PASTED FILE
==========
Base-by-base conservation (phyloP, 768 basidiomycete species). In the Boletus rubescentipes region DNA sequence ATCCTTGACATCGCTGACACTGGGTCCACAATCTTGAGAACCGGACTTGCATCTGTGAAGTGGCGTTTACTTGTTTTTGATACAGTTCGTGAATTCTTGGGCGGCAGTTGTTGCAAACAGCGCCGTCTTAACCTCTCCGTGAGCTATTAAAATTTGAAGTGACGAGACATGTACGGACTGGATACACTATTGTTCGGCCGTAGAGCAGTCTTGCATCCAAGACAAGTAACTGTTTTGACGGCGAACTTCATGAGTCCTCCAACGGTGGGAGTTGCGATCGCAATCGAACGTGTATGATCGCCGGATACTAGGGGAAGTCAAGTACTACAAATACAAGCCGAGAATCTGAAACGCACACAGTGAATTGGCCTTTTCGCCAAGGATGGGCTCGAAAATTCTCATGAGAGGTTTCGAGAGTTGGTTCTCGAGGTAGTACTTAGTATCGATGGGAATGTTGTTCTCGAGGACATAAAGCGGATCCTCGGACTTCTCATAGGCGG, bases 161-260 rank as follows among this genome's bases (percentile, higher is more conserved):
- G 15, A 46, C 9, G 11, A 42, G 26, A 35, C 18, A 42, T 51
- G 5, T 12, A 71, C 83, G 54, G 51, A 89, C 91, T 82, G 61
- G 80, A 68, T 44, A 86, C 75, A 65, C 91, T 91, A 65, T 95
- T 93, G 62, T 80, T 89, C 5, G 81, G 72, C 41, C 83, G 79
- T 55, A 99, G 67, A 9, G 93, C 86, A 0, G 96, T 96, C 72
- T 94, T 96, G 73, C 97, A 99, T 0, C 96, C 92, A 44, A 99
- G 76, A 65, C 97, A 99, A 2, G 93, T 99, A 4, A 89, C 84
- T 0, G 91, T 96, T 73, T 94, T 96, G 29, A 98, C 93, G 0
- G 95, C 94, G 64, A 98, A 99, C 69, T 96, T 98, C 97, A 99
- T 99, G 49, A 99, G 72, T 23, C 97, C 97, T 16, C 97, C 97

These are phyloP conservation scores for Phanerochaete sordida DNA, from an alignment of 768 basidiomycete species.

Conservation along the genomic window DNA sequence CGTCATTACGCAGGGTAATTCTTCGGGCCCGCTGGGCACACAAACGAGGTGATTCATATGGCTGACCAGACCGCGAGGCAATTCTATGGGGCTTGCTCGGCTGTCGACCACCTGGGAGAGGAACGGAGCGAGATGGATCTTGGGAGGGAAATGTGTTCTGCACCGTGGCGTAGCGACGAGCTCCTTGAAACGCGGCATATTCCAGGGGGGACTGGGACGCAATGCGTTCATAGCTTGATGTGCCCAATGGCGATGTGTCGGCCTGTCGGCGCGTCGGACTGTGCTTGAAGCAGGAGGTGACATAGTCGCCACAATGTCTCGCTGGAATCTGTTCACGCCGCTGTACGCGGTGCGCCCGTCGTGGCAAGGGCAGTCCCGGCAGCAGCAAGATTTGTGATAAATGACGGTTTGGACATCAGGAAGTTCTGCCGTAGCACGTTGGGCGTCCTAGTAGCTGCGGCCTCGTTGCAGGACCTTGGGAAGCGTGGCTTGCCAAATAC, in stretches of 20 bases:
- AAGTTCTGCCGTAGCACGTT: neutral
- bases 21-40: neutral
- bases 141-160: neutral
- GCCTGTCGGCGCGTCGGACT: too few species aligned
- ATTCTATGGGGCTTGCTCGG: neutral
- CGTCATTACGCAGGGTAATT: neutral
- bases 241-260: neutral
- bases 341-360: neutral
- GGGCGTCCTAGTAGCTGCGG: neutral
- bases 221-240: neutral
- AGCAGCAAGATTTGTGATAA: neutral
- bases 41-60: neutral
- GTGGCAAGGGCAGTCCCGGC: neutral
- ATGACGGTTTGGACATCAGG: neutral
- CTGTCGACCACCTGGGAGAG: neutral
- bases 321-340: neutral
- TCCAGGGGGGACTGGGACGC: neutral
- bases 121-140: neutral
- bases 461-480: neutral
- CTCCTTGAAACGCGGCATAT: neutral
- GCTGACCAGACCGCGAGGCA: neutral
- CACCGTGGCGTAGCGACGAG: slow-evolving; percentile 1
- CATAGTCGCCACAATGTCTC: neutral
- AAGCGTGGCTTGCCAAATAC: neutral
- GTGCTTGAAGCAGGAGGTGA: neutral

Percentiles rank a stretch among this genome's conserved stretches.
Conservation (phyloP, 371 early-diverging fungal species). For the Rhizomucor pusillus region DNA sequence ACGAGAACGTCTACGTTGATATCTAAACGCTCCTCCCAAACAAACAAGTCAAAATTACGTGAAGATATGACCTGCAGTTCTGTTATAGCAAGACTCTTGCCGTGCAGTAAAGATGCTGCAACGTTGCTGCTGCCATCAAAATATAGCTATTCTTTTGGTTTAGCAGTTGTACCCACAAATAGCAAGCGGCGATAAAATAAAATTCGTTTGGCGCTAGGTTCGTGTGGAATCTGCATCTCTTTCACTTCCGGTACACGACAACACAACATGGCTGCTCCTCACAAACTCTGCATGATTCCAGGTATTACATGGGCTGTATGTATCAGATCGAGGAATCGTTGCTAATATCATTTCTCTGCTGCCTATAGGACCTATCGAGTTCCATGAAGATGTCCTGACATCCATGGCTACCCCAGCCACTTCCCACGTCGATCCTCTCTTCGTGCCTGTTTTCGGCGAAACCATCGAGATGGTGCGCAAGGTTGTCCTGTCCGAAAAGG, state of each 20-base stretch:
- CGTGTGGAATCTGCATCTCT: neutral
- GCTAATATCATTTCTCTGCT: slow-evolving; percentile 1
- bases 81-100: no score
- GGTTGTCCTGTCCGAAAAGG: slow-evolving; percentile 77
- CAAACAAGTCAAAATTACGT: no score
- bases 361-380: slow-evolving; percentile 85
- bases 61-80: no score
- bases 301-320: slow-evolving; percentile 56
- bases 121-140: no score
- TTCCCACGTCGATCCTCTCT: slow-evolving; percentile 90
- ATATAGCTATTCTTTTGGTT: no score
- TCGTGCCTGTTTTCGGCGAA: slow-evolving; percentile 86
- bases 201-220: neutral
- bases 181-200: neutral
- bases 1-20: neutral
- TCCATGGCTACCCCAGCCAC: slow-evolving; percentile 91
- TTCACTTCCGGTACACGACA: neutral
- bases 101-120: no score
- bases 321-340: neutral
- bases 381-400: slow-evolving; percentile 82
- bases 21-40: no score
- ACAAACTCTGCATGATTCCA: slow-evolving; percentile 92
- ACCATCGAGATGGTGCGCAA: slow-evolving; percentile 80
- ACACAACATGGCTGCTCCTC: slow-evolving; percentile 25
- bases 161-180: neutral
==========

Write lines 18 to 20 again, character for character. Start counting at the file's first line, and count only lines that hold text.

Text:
- ATTCTATGGGGCTTGCTCGG: neutral
- CGTCATTACGCAGGGTAATT: neutral
- bases 241-260: neutral